Black Twitter calls out Shaun King after he deactivates social media accounts
King also made his Instagram private this week, noting that he's taking a social media break for the rest of the month. Twitter had a field day.
Activist Shaun King has temporarily deactivated his Twitter account, and he made his Instagram private this week, noting that he’s taking a social media break for the rest of the month.
He wrote on Facebook earlier in July that he was deactivating his account to spend time with his family.
King’s disappearance from the Twitterverse prompted some strong reactions online.
“Grifting fraud propagandist Shaun King has deactivated his account on Twitter. I’ll drink to that,” one user wrote.
“Shaun King deleted? Someone must have gotten their hands on his 23andMe results,” writer Clarkeisha Kent tweeted.
“Something has to be going down for Shaun King to deactivate his account,” writer Morgan Jerkins added. “We’ll know soon enough what that something is.”
Some on Twitter speculated that the deactivation was dedicated to his wife, Rai, who recently turned 40. Others, however, note that King has been under fire for what many have called “financial impropriety.”
The Daily Beast reported months ago that King is being sued by Carlos Vega, a former assistant district attorney in Philadelphia who was handily defeated in the Democratic primary for Philly D.A. by former boss Larry Krasner. The libel and slander suit targets Krasner’s campaign, King and the Real Justice PAC that King co-founded with organizer Becky Bond.
King was recently chastised by Samaria Rice, the mother of Tamir Rice, who was killed by Cleveland police officers in 2014.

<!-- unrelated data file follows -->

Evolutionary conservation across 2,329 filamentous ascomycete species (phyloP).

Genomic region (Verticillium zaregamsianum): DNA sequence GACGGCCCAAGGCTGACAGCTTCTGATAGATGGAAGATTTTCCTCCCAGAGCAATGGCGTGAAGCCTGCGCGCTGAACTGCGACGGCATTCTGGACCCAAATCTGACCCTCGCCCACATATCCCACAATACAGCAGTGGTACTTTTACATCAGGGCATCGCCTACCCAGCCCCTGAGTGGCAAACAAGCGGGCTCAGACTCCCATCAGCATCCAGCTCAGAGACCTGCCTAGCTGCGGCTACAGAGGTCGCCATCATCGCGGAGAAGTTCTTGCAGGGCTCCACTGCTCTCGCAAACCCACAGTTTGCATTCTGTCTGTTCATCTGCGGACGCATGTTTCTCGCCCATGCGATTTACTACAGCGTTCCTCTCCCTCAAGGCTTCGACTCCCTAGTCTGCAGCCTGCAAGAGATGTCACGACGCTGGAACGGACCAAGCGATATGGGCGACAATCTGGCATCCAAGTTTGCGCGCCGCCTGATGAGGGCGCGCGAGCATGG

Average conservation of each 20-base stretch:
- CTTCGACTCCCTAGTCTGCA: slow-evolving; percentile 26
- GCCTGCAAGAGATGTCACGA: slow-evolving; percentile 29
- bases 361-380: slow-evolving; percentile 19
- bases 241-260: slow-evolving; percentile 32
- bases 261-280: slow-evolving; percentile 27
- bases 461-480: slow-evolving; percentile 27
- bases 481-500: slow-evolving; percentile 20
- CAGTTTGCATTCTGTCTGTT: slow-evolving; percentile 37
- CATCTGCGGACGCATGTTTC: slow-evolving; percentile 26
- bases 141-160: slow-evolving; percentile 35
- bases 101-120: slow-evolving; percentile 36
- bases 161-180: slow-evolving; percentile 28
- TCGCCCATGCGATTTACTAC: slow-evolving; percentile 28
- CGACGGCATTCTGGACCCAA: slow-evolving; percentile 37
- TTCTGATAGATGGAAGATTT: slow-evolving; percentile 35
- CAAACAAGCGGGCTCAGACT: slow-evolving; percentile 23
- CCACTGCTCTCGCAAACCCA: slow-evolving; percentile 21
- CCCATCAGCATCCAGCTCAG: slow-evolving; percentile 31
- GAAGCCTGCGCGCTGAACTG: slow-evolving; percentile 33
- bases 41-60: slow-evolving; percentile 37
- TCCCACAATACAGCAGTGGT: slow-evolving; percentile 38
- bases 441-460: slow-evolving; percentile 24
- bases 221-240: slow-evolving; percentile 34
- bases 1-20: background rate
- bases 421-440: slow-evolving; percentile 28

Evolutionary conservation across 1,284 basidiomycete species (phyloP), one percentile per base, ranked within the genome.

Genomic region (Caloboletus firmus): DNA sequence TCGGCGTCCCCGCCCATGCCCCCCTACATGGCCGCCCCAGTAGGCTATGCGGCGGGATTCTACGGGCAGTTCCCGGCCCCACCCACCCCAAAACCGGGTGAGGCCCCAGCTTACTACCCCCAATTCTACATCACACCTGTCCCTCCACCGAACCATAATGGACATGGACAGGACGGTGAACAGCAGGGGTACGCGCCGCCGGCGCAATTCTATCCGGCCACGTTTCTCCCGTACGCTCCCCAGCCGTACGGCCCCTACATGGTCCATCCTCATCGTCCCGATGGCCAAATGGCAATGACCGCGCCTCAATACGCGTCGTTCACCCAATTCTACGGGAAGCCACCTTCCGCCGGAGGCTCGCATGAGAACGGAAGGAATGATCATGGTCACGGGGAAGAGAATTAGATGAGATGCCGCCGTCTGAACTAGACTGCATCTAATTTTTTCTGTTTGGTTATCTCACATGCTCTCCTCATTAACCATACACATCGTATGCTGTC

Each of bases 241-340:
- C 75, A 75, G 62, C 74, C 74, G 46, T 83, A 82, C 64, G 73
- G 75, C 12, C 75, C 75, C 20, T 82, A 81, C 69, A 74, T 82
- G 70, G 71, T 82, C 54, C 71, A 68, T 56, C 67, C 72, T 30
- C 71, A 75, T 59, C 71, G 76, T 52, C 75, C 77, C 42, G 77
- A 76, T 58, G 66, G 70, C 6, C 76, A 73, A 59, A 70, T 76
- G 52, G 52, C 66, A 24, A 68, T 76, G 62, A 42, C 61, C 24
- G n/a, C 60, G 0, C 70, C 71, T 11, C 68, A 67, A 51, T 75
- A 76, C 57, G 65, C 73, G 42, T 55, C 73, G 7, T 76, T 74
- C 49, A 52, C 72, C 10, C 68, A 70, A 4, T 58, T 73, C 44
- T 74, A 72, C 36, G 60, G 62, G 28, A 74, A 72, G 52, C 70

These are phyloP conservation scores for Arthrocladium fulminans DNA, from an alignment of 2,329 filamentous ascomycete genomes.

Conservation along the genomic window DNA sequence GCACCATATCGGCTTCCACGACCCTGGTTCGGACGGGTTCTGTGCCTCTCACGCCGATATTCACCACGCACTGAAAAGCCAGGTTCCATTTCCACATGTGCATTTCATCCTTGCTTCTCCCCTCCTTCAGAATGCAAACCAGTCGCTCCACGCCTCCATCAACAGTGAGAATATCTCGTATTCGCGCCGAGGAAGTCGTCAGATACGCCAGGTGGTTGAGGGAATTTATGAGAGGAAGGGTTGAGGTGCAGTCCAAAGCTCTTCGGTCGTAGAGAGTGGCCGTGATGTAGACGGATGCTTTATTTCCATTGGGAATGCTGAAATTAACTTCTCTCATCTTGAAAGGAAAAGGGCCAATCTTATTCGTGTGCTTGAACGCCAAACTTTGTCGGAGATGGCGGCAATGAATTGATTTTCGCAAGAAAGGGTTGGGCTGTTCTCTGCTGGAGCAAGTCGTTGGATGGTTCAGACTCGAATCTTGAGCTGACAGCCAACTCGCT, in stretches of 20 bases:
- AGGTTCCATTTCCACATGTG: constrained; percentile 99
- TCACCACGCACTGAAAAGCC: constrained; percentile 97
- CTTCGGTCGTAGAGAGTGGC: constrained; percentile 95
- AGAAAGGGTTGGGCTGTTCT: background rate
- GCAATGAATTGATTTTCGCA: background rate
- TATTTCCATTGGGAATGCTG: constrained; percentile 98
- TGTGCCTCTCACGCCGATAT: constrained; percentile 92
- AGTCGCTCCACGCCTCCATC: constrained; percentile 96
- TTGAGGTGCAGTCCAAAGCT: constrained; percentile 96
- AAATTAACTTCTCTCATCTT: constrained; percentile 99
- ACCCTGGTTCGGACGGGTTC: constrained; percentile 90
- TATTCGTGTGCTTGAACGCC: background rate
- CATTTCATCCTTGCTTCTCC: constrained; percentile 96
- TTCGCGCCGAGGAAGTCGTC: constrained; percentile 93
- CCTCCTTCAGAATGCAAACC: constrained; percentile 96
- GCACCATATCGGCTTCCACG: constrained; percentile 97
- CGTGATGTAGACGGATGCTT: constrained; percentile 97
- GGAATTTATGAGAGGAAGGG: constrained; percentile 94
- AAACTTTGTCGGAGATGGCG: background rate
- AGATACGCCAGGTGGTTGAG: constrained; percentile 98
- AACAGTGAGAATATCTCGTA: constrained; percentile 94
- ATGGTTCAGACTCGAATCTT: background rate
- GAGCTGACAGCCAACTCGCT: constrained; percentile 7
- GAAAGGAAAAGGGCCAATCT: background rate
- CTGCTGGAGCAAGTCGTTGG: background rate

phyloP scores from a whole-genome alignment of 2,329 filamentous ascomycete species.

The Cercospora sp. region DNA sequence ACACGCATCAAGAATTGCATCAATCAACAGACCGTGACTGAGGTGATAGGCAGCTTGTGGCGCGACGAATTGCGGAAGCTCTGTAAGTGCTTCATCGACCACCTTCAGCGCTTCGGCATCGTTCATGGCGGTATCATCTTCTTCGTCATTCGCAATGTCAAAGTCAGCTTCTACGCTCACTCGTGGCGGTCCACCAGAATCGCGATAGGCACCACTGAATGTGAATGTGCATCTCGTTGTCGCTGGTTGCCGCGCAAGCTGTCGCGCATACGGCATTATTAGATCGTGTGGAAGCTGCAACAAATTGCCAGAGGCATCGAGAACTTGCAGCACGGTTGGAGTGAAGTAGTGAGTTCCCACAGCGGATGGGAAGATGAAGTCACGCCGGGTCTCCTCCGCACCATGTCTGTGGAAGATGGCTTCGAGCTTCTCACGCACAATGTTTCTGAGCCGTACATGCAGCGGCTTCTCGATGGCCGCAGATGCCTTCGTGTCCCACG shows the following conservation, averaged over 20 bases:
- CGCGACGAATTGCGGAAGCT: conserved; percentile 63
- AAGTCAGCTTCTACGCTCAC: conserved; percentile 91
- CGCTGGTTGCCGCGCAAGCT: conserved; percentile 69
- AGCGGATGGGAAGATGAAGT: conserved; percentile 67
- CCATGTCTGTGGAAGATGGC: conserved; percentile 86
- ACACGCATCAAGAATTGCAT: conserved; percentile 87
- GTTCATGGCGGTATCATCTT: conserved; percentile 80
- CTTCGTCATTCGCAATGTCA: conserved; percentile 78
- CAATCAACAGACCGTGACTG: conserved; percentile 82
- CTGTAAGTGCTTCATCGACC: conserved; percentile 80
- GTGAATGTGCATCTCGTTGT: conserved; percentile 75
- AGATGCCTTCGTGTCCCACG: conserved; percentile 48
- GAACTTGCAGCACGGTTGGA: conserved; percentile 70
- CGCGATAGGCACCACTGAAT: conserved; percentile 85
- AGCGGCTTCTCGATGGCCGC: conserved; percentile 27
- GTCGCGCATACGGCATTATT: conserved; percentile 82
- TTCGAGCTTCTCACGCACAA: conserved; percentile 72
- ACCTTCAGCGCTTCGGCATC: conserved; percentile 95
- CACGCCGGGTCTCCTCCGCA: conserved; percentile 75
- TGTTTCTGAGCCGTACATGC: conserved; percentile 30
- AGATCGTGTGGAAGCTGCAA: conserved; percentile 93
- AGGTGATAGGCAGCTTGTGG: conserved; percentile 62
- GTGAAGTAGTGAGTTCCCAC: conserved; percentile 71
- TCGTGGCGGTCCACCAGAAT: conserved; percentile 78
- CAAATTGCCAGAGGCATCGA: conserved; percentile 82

As previously reported, Samaria accused King of “hustling Black death.” She noted that King sent her a $60,000 check but maintained at the time the two never spoke. When they did speak after Samaria’s comments, King disclosed the content of the conversation, prompting further backlash from Rice.
“Shaun King, Why do you think it’s so important to tell folks we had a conversation? Well, we talked and everything that was said was very toxic and uncomfortable for me to hear that you raised additional money and then said you did not want to bother me,” Rice wrote on Instagram in June.
King has claimed to be shocked at Rice’s frustration. “I was very surprised,” he’s supposedly said, “because I felt like I did everything anybody from her team asked me to do.”
In late June, one Twitter user summed up the spat between Rice and King, opining: “He has been capitalizing off of Black trauma for years. The same way Derrick Jaxn capitalized off of women’s traumatic experiences. People have to stop giving these internet frauds a platform to build a brand off of pain.”
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